founder of event management software company Cvent, was paid $463,000 in 2012. (Dayna Smith/FOR THE WASHINGTON POST)

Tysons Corner-based Cvent , which creates event management software, last week filed papers with the Securities and Exchange Commission in preparation for an initial public offering for up to $100 million.

The documents include compensation for the management team, including president and founder Reggie K. Aggarwal , who was paid $463,000 in salary and bonuses in 2012.

Executive Vice President for Sales and Marketing Charles V. Ghoorah earned $418,000, including $149,000 in incentive plan compensation. Chief Technology Officer David Quattrone earned $332,000, according to the SEC documents.

Then there’s the company stock.

According to the SEC filing, Aggarwal owns 20.9 million shares, or 16 percent, of Cvent, which he founded. Ghoorah has 5.8 million shares, or 4 percent; Quattrone has 4.2 million, or 3 percent; Sanju Bansal, a co-founder of MicroStrategy and one of Aggarwal’s early investors, owns 13.3 million, or 10 percent; Tony Florence of New Enterprise Associates has 29.2 million, or 22 percent; and Jeffrey Lieberman of Insight Venture Management, has the largest chunk at 34.8 million, or 26 percent.

Bethesda-based NEA and New York-based Insight Venture Management are venture capital firms.

Although the company plans to go public, some major players have already reaped a windfall. According to the filing, in July 2011 Cvent repurchased shares of common stock from the following people at a purchase price of $1.95 a share:

10,898,435 shares from Aggarwal for gross proceeds of $21.3 million.

2,873,493 shares from Ghoorah for $5.6 million.

2,104,470 shares from Quattrone for $4.1 million.

2,104,071 shares from then-Chief Financial Officer Thomas Kramer for $4.1 million.

1,893,700 shares from Dwayne J. Sye, chief information officer, for $3.7 million.

2,803,320 shares from Bansal for $5.5 million.

Helping with the job hunt

Marykate Kelly’s job is to find jobs for other people.

Specifically, she is trying to help the students at Catholic University’s School of Business and Economics find employment.

Kelly, 23, is the primary resource for the school’s Master of Science in business analysis students seeking internships during the school year and jobs after graduation. She started her new job this month, which means she will coach them on how to write a resume, how to interview and the basics of building a network.

What is the most important thing a business graduate needs when job hunting?

The first thing is the information on where to begin. When I was a student, knowing where to start or whom to talk to was the main step. How to search, who do you contact and how do you get your foot in the door. It’s all about networking.

How do you network?

Start with your personal contacts. They care about you the most. Utilize the alumni connections as well. Don’t be afraid to speak up, ask questions and ask what you want. People can’t help you if they don’t know what you are looking for.

What’s the job market like in Washington?

It’s getting better. Last year and the year before, it was more of a slump. I was at Aerotek, a staffing agency, helping people find jobs. We were a corporate-based company.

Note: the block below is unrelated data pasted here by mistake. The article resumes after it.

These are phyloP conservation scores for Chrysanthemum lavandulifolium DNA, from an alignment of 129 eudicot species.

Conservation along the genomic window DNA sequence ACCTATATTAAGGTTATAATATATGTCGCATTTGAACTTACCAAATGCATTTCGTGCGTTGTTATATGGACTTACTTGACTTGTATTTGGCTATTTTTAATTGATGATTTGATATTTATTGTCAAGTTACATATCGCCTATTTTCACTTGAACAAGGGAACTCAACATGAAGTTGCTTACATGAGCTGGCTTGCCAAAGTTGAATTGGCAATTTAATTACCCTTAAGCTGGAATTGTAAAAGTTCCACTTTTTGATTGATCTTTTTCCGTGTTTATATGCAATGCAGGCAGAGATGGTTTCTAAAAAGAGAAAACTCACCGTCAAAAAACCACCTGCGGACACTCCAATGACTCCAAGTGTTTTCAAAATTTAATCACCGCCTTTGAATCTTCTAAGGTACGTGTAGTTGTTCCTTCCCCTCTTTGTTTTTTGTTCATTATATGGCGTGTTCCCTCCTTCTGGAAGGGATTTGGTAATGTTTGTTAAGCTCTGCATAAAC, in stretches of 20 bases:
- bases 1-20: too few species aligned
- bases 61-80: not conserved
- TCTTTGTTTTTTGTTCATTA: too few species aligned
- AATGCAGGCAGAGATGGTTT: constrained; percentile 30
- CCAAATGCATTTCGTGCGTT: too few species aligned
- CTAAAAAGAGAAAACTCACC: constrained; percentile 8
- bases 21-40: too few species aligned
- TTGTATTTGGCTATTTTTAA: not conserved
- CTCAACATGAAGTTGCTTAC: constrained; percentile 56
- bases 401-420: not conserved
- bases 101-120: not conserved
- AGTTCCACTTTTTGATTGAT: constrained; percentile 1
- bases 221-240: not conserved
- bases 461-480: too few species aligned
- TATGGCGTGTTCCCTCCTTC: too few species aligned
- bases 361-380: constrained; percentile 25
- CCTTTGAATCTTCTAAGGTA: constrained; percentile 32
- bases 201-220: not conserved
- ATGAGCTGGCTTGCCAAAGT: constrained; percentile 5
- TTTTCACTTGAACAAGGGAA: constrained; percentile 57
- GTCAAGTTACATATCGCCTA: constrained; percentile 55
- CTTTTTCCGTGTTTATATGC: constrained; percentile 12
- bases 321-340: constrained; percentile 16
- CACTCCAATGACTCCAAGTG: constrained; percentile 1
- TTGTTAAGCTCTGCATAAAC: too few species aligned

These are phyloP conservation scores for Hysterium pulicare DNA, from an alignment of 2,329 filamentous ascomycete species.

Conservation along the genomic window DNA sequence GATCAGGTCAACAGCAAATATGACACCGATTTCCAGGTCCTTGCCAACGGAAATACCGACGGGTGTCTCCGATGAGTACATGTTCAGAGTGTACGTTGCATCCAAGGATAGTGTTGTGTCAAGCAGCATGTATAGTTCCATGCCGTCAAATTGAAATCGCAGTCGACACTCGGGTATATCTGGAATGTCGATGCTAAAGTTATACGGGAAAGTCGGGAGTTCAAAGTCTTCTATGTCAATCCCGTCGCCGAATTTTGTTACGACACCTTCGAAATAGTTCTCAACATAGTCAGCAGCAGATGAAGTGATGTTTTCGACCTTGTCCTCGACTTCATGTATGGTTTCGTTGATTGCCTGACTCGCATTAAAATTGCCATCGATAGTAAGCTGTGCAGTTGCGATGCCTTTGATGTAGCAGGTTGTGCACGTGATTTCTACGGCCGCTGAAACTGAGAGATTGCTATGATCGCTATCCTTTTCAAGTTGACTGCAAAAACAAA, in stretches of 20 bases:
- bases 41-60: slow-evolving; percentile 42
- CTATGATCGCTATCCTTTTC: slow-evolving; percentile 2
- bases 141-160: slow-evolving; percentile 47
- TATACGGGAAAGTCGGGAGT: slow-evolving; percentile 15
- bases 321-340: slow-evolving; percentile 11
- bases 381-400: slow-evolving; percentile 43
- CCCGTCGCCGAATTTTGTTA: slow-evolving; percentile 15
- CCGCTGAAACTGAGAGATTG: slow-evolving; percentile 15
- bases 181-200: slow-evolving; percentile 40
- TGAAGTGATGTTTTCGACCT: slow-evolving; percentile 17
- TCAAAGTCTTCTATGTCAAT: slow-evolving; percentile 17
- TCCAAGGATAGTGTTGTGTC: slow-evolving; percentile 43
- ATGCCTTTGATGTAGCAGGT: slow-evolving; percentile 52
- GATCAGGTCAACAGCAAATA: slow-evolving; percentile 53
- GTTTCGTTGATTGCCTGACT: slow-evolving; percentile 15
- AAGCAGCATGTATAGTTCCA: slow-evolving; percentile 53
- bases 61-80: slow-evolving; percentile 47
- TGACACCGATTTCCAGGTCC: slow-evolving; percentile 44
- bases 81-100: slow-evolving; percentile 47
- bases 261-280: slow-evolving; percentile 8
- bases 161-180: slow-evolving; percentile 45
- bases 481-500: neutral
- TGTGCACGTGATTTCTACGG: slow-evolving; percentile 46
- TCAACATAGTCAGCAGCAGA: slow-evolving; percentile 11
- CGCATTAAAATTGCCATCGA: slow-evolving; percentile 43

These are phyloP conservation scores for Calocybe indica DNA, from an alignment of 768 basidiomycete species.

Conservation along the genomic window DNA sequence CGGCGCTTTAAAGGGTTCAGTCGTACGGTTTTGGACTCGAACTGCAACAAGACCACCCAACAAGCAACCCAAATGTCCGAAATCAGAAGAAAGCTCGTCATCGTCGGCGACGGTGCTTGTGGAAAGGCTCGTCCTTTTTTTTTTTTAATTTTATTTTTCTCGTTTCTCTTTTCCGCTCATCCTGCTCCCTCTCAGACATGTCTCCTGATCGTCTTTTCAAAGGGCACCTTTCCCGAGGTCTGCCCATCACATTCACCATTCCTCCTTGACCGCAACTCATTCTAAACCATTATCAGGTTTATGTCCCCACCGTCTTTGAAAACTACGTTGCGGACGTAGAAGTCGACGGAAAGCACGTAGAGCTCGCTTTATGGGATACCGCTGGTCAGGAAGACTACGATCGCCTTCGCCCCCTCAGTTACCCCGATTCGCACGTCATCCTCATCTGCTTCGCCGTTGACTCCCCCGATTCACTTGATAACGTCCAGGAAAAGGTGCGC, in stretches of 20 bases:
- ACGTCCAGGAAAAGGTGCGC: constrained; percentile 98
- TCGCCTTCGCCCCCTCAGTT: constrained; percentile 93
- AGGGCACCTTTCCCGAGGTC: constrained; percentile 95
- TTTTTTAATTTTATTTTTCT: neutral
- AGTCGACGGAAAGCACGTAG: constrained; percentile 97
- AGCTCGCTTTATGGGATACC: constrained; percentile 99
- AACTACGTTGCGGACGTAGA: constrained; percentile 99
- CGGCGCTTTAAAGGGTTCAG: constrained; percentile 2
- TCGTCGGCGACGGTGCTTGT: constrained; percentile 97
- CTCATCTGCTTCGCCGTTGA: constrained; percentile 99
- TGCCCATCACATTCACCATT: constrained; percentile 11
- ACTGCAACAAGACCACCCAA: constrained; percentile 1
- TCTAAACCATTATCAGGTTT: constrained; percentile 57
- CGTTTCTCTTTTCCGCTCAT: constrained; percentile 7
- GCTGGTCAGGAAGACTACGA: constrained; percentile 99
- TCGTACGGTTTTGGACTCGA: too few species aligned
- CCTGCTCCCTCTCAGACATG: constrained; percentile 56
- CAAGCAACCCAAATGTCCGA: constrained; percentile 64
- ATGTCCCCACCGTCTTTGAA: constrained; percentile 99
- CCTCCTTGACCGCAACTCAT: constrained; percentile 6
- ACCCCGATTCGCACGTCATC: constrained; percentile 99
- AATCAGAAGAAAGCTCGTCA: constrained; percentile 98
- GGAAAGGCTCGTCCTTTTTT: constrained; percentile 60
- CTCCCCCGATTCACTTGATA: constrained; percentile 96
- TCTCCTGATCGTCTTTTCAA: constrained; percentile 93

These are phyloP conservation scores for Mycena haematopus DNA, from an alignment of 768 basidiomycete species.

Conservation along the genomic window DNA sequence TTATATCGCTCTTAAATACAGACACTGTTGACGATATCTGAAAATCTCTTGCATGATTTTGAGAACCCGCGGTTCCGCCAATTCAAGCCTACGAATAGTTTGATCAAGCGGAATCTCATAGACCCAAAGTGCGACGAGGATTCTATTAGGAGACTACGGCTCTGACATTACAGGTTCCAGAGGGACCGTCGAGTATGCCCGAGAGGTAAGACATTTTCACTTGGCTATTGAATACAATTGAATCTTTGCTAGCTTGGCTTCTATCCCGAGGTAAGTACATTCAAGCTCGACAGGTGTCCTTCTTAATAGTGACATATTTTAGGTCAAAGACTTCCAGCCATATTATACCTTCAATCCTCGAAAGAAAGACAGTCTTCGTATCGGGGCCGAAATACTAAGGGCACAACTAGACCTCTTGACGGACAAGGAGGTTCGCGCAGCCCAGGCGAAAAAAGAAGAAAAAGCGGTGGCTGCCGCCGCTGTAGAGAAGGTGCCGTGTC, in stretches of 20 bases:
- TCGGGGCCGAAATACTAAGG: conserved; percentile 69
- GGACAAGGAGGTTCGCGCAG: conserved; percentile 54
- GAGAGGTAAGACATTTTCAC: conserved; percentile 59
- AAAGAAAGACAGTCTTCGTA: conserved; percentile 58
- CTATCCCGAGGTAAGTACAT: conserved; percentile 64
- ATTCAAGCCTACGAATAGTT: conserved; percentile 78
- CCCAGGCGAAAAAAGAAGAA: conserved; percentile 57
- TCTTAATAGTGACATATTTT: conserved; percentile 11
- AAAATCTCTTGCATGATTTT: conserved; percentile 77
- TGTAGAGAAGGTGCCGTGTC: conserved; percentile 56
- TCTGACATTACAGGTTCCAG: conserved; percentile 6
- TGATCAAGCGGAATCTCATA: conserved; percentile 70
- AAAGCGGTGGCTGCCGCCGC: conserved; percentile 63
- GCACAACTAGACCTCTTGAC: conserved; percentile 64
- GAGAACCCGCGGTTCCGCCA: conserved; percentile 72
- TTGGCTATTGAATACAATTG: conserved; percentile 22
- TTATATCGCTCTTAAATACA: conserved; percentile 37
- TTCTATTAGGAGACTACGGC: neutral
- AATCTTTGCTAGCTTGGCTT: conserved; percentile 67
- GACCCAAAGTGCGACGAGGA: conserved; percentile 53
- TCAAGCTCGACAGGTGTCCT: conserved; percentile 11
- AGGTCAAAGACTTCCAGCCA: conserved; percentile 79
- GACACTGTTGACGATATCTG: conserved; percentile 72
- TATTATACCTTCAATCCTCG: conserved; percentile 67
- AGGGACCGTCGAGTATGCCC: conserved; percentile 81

The Department of Defense and government agencies are slow because they are going through a lot of budget cuts and they don’t have the means to bring people on permanently. Health care is huge. Finance is one of the top skills. People with finance degrees get higher-paying jobs and get jobs quickly.

Did you get a job out of college?

I did. I got a job at (Hanover-based) Aerotek. It didn’t have anything to do with my degree.

The Buzz hears:

Chris Schroeder ’s new book, “Startup Rising — The Entrepreneurial Revolution Remaking the Middle East,” will be released Aug. 13. Schroeder is donating the proceeds from the book, with a forward by Netscape founder and investor Marc Andreessen, “to an outstanding social entrepreneurial effort in the region,” he said. Schroeder is a former Washington Post Co. business executive, was chief executive of HealthCentral and has invested in a series of local start-ups.

Shane Green , founder of Georgetown-based Personal , which has many Washington investors including Steve Case, has been named vice chairman of the World Economic Forum’s Global Agenda Council on Data. Personal is a secure personal information management and form-filling service for people and companies. The group was most recently chaired by the chief privacy officer of AT&T. Other members of the council include top officials of Fortune 500 companies and global nonprofits, all of whom have a strong interest and businesses centered around data and privacy.

Vienna.-based Purple Onion Catering Co. has been named a catering vendor at Arena Stage’s Mead Center for American Theater along the District’s Southwest Waterfront. The venue is currently booking for weddings, private parties and corporate events. Purple Onion is owned by Margot Jones, who started the company in 1990.

Factoid of the Week: 76.

That’s the number of techies who participated in Ballston-based Applied Predictive Technologies ’ hackathon that ran from last Thursday, all night, through Friday. The hackers, whose individual average salary is over $100,000, were fueled by Naked Pizza, beer, Red Bull, Mountain Dew, a French toast breakfast with real maple syrup, and a Mediterranean food truck that fed the geeky masses lunch. APT last week got a $100 million investment from a venture arm of Goldman Sachs , which is one of the biggest for a Washington start-up in recent memory.

heatht@washpost.com